Page after page of Chicago punk
September 8, 2004
BY MARY HOULIHAN Staff Reporter
When Chicago author Joe Meno was shopping around for a publisher for his latest book, Hairstyles of the Damned, he received a pulse-quickening offer from MTV Books. But he soon discovered it was an offer with ridiculous strings attached.
Meno had written a semiautobiographical, punk, coming-of-age story set on the South Side. Filled with references to dozens of bands and mix tape set lists, the book's heart and soul is driven by a teenager's life-changing discovery of punk's social and political message.
But as part of the deal, MTV Books wanted Meno to change all the names and use contemporary bands, namely MTV bands.
"I was pretty stunned by the request," Meno said. "It would have meant moving the story forward 14 years and basically rewriting the whole deal. But I did spend one restless night thinking about it. All that money, all that publicity."
Instead, Meno, the author of two previous novels (Tender as Hellfire, How the Hula Girl Sings), stayed true to his vision and found a deal more to his liking with Punk Planet, a Chicago-based magazine eager to venture into its first publishing deal. It was a wise decision. Hairstyles is receiving favorable reviews and recently was chosen for the Discover New Writers Program of Barnes & Noble, which will prominently feature the book in its stores nationwide. New orders already have pushed the book into a second printing.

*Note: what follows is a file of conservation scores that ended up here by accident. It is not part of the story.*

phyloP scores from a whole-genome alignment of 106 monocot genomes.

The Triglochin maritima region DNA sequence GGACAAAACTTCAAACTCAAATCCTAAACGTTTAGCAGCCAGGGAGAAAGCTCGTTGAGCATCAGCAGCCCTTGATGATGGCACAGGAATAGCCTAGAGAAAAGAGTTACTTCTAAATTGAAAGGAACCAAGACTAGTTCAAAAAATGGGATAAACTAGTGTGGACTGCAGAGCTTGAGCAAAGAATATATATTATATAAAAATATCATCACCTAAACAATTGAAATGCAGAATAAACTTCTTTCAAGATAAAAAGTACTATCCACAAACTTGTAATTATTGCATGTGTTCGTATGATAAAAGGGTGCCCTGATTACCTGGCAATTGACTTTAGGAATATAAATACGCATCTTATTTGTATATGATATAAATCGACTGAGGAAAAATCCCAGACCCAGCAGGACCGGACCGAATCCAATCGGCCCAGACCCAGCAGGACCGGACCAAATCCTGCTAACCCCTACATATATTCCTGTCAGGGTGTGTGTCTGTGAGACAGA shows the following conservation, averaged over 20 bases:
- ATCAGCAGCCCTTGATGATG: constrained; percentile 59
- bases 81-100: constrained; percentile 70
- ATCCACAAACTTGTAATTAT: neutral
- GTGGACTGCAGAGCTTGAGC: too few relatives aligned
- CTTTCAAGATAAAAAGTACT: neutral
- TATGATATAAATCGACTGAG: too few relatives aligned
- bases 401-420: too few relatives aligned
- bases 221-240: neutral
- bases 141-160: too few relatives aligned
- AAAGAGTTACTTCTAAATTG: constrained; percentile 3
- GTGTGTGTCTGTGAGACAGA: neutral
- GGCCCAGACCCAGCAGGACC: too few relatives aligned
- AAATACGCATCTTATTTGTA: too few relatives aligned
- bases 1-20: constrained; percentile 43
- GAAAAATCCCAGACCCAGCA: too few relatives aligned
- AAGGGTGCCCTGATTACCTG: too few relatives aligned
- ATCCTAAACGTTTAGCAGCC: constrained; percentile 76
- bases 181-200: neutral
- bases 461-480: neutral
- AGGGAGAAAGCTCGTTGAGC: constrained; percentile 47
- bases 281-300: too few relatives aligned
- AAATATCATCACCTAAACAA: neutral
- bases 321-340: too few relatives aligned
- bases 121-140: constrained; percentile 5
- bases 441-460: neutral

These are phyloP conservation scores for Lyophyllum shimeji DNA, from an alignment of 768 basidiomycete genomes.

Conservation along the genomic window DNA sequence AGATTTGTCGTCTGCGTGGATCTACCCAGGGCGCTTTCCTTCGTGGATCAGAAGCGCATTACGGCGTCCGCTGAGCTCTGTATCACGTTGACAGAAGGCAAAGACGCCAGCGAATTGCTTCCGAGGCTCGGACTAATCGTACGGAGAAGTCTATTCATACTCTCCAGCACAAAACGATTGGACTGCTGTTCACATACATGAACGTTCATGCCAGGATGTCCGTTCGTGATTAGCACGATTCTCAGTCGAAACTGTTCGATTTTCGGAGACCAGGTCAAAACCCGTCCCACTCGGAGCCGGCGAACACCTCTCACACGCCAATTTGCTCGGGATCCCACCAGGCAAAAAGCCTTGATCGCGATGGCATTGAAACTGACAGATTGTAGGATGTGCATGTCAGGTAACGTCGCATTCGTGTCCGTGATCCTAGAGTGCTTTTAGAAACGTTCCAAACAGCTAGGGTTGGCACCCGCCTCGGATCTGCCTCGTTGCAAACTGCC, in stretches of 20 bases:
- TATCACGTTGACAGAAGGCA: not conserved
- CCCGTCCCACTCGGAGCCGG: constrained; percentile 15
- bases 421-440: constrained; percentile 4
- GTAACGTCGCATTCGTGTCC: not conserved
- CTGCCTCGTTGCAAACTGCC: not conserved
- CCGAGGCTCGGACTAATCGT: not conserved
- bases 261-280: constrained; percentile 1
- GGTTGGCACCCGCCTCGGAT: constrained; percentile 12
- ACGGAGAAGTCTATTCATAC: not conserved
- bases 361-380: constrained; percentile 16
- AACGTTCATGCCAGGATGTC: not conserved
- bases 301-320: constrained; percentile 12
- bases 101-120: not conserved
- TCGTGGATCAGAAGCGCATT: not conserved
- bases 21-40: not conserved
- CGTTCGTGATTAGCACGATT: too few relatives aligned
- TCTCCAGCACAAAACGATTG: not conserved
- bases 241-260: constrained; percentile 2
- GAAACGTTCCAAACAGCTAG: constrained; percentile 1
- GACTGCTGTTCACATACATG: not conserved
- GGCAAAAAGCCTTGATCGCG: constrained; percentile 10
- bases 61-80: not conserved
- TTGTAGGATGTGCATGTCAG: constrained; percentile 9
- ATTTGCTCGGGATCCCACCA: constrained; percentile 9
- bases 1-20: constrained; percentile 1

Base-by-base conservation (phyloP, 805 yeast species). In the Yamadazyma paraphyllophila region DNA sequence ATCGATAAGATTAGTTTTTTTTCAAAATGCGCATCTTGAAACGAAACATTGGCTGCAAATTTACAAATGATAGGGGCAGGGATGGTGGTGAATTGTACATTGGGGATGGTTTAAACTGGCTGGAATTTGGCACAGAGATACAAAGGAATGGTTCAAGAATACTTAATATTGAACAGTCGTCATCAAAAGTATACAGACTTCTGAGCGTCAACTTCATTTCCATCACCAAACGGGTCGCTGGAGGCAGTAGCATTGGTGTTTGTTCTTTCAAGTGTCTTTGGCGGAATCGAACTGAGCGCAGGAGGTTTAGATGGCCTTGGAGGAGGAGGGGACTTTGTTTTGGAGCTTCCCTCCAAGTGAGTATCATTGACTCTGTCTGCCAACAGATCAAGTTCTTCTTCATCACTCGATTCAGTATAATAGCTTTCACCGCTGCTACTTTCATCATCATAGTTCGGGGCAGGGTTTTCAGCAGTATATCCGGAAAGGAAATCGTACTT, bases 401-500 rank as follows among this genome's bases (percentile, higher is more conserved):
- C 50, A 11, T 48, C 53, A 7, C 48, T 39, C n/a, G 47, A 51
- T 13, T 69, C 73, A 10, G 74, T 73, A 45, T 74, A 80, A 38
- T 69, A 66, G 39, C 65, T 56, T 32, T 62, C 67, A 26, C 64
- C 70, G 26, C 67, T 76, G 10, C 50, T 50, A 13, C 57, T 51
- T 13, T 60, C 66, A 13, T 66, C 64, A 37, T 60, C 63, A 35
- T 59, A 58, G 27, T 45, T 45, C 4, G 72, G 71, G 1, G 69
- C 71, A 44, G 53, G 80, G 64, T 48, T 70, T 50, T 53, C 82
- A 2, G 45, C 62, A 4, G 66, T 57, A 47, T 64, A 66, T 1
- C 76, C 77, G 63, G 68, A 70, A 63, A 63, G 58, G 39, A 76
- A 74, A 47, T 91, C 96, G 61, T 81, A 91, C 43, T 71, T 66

Fans and critics are comparing Hairstyles of the Damned to The Catcher in the Rye. Meno's alter ego, Brian Oswald, is a modern-day Holden Caulfield. He lives in Evergreen Park, attends Brother Rice High School and hangs out in the parking lot of Haunted Trails at 79th and Harlem with his pal, pink-haired Gretchen, with whom he's secretly in love (or thinks he is). Music permeates all their lives. It's a funny, sweet and, at times, hard-hitting story with a punk vibe.
Meno says once he latched onto the idea of the mix tape, the creation of which is a central theme in the novel, the story began to flow. In dozens of chapters that range from a paragraph to several pages, Meno captures the exact flow of a mix tape, only this time in words.
"I thought it would be really cool to write a book the way you put together a mix tape," explained Meno. "There's the short song, the slow song, the fast song, the love song. That helped the book have this direct, chatty, conversational tone, which is the one thing that I think I took away from Salinger's book."
Dan Sinker, the publisher of Punk Planet and the book's editor, calls Meno's style "word crack." Once you start reading, you can't stop.
"It's a universal story," Sinker said. "Just about everyone has felt this kind of alienation when they were younger. That lost feeling of who am I and where am I going."
Meno, the winner of the 2003 Nelson Algren Award for short fiction, admits that he's pleasantly surprised that Hairstyles is attracting a wide range of readers, from teenagers to parents and beyond. Those basic teenage problems seem to be resonating through the generations.